Appearing on CNN's Reliable Sources on Sunday, the cabler's Candy Crowley was asked about the lack of substance in so much of the campaign coverage to date. She responded:
Well, as you know, these are [media] enterprises that have to make money, both papers and networks. They are catering to their customers and what they think their customers are going to read and/or see to a certain extent.
Really? News consumers don't want to bothered with substance which is why editors and producers don't highlight it during the campaign? Beltway insiders say they're just catering to the customers' (shallow) demands.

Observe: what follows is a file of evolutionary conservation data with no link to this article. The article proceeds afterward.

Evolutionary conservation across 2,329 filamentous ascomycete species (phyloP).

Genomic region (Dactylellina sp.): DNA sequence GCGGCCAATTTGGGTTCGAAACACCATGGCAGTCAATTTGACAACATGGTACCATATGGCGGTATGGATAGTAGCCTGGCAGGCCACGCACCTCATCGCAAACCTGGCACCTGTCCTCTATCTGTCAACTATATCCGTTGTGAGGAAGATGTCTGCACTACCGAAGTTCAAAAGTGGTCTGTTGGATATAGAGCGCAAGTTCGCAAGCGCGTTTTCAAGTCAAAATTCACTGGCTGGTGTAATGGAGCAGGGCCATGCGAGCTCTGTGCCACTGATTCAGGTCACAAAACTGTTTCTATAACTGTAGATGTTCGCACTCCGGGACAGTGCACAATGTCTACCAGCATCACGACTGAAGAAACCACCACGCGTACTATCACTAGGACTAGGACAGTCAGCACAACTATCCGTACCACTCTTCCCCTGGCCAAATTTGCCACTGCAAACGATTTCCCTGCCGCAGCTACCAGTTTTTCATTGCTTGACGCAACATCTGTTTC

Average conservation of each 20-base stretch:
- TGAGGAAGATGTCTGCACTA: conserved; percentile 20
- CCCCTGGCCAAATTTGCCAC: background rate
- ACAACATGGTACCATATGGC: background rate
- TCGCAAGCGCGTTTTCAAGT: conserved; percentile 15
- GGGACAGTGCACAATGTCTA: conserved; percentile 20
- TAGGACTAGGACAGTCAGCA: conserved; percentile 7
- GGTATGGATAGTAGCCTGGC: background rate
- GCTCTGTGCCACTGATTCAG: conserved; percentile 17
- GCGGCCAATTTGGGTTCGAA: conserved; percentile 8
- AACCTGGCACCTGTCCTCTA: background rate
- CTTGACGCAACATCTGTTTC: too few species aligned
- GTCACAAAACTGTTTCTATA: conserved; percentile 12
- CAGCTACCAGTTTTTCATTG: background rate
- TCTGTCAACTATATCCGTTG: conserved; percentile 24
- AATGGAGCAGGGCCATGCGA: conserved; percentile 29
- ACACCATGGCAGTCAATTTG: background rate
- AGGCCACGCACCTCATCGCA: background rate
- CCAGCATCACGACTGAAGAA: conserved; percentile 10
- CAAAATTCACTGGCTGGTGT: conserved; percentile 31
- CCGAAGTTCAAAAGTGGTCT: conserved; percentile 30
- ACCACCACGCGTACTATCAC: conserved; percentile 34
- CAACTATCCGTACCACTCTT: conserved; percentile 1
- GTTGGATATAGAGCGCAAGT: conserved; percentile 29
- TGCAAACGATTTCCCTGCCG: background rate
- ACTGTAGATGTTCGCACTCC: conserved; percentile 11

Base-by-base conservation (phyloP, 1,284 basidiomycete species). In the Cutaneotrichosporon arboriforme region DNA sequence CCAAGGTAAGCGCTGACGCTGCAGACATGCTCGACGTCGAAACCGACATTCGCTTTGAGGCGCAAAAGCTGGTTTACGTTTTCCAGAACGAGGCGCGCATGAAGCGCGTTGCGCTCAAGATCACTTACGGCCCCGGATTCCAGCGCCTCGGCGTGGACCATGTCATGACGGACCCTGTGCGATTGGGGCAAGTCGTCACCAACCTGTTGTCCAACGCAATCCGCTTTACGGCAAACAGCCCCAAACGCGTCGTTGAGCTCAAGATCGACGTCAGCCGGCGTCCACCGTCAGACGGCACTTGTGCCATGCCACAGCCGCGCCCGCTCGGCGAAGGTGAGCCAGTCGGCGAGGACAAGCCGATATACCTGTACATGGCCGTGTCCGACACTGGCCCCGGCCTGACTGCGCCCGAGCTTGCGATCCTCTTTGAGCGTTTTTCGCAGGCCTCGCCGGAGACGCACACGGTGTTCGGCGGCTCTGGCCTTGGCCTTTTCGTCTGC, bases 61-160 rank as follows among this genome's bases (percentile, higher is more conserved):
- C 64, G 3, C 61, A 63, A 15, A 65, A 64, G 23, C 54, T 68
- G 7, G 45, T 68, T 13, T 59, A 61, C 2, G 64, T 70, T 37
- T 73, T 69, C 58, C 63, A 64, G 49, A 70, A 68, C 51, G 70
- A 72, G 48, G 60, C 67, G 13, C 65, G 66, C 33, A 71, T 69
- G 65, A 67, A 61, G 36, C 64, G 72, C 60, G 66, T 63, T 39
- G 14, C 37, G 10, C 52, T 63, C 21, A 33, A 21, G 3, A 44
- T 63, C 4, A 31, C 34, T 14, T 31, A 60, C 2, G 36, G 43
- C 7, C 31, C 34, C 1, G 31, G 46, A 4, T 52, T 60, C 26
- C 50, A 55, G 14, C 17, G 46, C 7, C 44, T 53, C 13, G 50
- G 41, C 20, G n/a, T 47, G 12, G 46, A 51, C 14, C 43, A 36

Fact is, Crowley's point is proven false by all kinds of polling data, none of which has ever suggested that come campaign season news consumers love to read about polling and tactics and gaffes. Journalists do. But voters do not.
From the New York Times' public editor on Sunday:
The public has told the media what it wants. Early this year, roughly three-quarters of voters of all political persuasions surveyed by the Pew Research Center for the People and the Press said they wanted more coverage of the candidates' stands on issues. For the most part, they were disappointed, and their satisfaction with the news media has declined, according to Pew. In February, 55 percent said the election coverage was good or excellent. By June, 54 percent said it was fair or poor.